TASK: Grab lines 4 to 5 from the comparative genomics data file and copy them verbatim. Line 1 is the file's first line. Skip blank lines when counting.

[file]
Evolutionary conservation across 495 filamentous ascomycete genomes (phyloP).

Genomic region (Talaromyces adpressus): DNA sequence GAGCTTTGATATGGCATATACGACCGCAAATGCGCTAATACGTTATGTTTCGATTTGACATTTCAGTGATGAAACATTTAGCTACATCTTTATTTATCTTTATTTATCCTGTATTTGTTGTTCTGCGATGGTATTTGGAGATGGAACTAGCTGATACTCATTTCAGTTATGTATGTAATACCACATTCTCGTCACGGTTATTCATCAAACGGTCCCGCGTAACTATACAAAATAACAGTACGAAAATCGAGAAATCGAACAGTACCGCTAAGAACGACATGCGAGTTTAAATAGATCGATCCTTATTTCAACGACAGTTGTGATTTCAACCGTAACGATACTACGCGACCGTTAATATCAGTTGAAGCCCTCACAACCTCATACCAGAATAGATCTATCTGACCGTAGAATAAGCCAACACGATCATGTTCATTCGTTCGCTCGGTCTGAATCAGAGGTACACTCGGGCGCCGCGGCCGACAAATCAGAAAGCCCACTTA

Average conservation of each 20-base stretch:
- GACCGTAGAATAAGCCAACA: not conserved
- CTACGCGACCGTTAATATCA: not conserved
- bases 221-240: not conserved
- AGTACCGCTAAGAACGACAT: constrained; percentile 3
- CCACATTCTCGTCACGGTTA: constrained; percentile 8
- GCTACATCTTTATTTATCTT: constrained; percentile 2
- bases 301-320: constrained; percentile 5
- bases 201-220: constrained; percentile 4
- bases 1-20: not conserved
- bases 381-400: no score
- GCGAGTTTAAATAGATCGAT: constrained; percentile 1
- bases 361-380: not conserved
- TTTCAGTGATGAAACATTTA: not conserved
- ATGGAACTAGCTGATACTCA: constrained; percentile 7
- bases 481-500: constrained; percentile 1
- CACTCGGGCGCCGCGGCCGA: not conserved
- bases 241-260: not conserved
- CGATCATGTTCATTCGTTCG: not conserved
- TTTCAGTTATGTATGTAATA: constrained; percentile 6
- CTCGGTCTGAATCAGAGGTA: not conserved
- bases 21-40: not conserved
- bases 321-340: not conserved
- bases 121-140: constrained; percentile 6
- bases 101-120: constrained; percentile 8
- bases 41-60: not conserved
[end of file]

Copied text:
- GACCGTAGAATAAGCCAACA: not conserved
- CTACGCGACCGTTAATATCA: not conserved